Week 8: Cognitive Processes of Learning, Teaching inductively and for Concept Attainment, and Exploring the influence of Socio-Economic Status in Choice of Teaching Methods
Socio-Economic Status and School Practice:
What Researchers Found (Anyon 1980)
1. After reading the Anyon reading, classify the school you are most familiar with into one of the following: Working-class school, Middle-class school, Affluent professional school, or Executive elite school.
2. What factors contribute to this situation?
3. What are the problems with a differential curriculum based on SES level?
4. What is the likely result of giving certain “cultural capital” only to some?
5. With regard to what and how we teach, what is our responsibility;
· To our employer?
· To our community?
· To our students?
Instructional Choices Exercise
Borich separates models of instruction into 2 categories - Direct and Indirect.
On p. 229, Borich outlines some instructional “events” that fall under either direct or indirect classifications.
It may help to conceive these two types of thinking within their contrasting frameworks characterized by the following diagram:
Direct Instruction (i.e., Hunter, Gagne, etc.)
Part- Whole teaching
A good place to start when initiating your instructional planning may be taking your learning objectives and decide what type of model would best facilitate their achievement. While there is technically no absolute right or wrong answer (some teachers are relatively effective teaching almost exclusively out of one model), most learning could best be achieved using an approach that best fits its nature. Classify the following learning outcomes as either - better suited to a direct instructional model or better suited to an indirect instructional model.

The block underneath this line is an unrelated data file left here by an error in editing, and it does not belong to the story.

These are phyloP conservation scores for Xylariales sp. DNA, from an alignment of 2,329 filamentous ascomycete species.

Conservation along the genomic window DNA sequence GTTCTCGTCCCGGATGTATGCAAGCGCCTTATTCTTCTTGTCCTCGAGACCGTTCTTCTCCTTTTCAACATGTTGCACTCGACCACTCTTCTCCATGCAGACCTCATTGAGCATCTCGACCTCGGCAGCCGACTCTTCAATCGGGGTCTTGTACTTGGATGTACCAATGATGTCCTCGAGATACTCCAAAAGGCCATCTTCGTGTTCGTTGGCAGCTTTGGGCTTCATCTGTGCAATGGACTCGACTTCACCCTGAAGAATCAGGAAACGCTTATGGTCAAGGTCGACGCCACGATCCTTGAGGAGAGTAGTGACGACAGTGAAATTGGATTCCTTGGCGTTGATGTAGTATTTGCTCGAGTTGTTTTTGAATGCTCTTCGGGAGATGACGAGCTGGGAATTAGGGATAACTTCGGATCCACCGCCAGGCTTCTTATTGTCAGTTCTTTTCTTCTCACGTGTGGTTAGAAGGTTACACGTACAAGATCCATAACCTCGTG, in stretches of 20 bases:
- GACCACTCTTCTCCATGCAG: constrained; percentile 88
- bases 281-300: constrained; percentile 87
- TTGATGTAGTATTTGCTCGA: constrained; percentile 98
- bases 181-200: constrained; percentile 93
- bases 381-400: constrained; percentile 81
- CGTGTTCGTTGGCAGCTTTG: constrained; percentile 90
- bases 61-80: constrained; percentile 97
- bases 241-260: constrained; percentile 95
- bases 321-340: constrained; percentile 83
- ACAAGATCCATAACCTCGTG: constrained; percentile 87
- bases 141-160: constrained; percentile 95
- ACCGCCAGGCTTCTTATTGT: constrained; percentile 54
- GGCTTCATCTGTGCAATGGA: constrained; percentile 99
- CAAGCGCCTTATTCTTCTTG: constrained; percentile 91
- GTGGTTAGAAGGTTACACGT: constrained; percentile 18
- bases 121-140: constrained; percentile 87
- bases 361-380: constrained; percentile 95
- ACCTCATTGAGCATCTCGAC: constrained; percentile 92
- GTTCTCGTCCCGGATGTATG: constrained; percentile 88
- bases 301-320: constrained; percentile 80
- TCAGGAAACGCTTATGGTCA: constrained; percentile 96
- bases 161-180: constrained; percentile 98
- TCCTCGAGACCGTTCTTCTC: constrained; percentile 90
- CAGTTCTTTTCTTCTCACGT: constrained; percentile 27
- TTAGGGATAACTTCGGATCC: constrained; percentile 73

· supply and demand
· how to tell time
· how to draw a human face
· latitude and longitude
· the plot of a story
Inductive Concept Attainment Sequence
In this exercise students explore concrete items and through logical investigation they form an understanding of a concept. The model defined here is an inductive process, because it moves from specifics to a generalization.
Step 1: Explore items
Examine the characteristics of the following items.
Step 2: List characteristics
Describe the qualities of the items that are similar to one another.
Step 3: Develop a definition
Synthesize the characteristics of the items that have been listed into a concise definition.
Step 4: Select an appropriate label
Identify the common label for the concept or invent one that makes sense.
Step 5: Classify new items
Identify new items as examples or non-examples of the concept, given the definition that has been developed.
Given an inquiry-based learning situation, describe the events of the learning activity using this chart below. Identify the specific learning event on the chart using the numbers provided to identify intersections. Explain the movement of the lesson from more concrete to more abstract.
Manipulative Representational Abstract
Remembering 1 2 3
Solving 4 5 6
Investigating 7 8 9
What are the results of using the following types of questioning patterns?
· randomly calling on students
· asking for volunteers
· calling on the student first, then asking the question
· looking for student who seem unprepared
· calling on students in a pattern or sequence (i.e., around a circle)
What are the results of the following responses to student responses to questions?
· praise to correct answers
· criticism to wrong answers
· praise to all answers
· rephrasing the student’s answer into your own words
What is the benefit of Wait time?